Guthrie, David (DNB00)
|←Guthlac||Dictionary of National Biography, 1885-1900, Volume 23
GUTHRIE, Sir DAVID (fl. 1479), lord treasurer of Scotland 1461, was the son of Alexander Guthrie of Kincaldrum. From 25 March 1466, when David Guthrie recovered the barony and estates of Guthrie granted to his family by David II but afterwards sold, his full title was Sir David Guthrie of Guthrie and Kincaldrum. In 1457 he was sheriff of Forfarshire. From his youth he was bred up about the court, and became armour-bearer to James II, afterwards rising high in favour with James III. During James III's minority Guthrie was made lord treasurer (in 1461) by the queen-mother. On 15 Oct. 1466 he became comptroller of the household. In March 1467 he again appears in the official deeds as treasurer, and in November as comptroller, his name occurring in the royal charters for 1468 in the same position as when treasurer, but without the designation, the probability being that he continued to hold both posts (Accounts of the Lord High Treasurer, i. 30, &c.; Crawfurd, Officers of State, p. 360). On 10 Aug. 1468 Guthrie appears as clerk of the register, and the next year, owing to a change in the ministry, was made master of the rolls, his name again appearing as comptroller in November 1470. In April 1472 he went as one of the Scotch plenipotentiaries to meet the English commissioners at Newcastle, where a truce to last from 20 April 1472 till July 1483 was concluded. He was appointed lord chief justice of Scotland in 1473; the last official mention of his name is as justiciary in 1474, but he certainly survived till 1479. 'In the time of his greatness he much enlarged his estate' (Records of the Exchequer, 1474), and founded and endowed a collegiate church at Guthrie for a provost and three prebends (increased by his eldest son to eight), and confirmed by a bull from Sixtus IV, dated at Rome 14 June 1479.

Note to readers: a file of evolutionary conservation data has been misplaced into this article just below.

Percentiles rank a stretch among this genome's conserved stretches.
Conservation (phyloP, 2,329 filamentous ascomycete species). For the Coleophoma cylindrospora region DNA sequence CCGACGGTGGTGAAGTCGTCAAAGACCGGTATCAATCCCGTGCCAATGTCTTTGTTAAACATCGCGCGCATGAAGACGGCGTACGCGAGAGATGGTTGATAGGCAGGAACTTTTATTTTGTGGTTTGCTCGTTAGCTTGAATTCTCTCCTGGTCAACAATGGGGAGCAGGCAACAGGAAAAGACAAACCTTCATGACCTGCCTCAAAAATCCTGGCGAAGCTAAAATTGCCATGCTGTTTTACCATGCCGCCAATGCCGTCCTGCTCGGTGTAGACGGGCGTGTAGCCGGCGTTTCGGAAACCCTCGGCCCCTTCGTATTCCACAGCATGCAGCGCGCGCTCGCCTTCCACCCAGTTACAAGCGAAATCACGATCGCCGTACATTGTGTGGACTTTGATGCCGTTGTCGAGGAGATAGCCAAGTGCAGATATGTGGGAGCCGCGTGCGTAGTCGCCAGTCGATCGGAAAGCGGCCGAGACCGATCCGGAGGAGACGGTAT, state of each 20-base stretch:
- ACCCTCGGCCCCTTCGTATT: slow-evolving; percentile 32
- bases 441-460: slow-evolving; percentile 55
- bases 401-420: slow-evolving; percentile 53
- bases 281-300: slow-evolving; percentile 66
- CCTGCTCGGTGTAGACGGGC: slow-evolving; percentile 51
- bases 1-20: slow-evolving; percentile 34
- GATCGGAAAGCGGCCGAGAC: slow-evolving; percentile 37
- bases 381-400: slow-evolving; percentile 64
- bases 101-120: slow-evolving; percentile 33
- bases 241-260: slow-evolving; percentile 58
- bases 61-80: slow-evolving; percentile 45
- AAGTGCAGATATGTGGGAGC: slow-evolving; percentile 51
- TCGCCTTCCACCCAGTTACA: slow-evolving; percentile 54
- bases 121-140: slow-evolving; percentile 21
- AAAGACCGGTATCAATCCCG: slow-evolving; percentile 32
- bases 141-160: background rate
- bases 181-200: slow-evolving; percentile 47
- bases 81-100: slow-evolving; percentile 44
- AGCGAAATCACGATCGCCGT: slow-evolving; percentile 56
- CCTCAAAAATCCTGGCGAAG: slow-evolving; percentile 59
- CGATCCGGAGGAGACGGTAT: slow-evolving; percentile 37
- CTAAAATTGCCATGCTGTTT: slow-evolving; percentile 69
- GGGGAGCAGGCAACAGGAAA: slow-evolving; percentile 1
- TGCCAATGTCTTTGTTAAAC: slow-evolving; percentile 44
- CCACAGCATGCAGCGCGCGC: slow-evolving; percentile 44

Guthrie married twice, first a daughter of Sir Thomas Maule of Panmure, and secondly one of the Dundases. His eldest son, Alexander, a grandson, three sons-in-law, and a nephew were all slain at Flodden, 1513.
John Guthrie, bishop of Moray [q. v.], was descended from John, youngest son of Sir Alexander Guthrie.[Anderson's Scottish Nation,ii.386; Chronicles and Memorials of Scotland, 1424-1513; Antiquities of Aberdeen and Banff (Spalding Club), iii. 273.]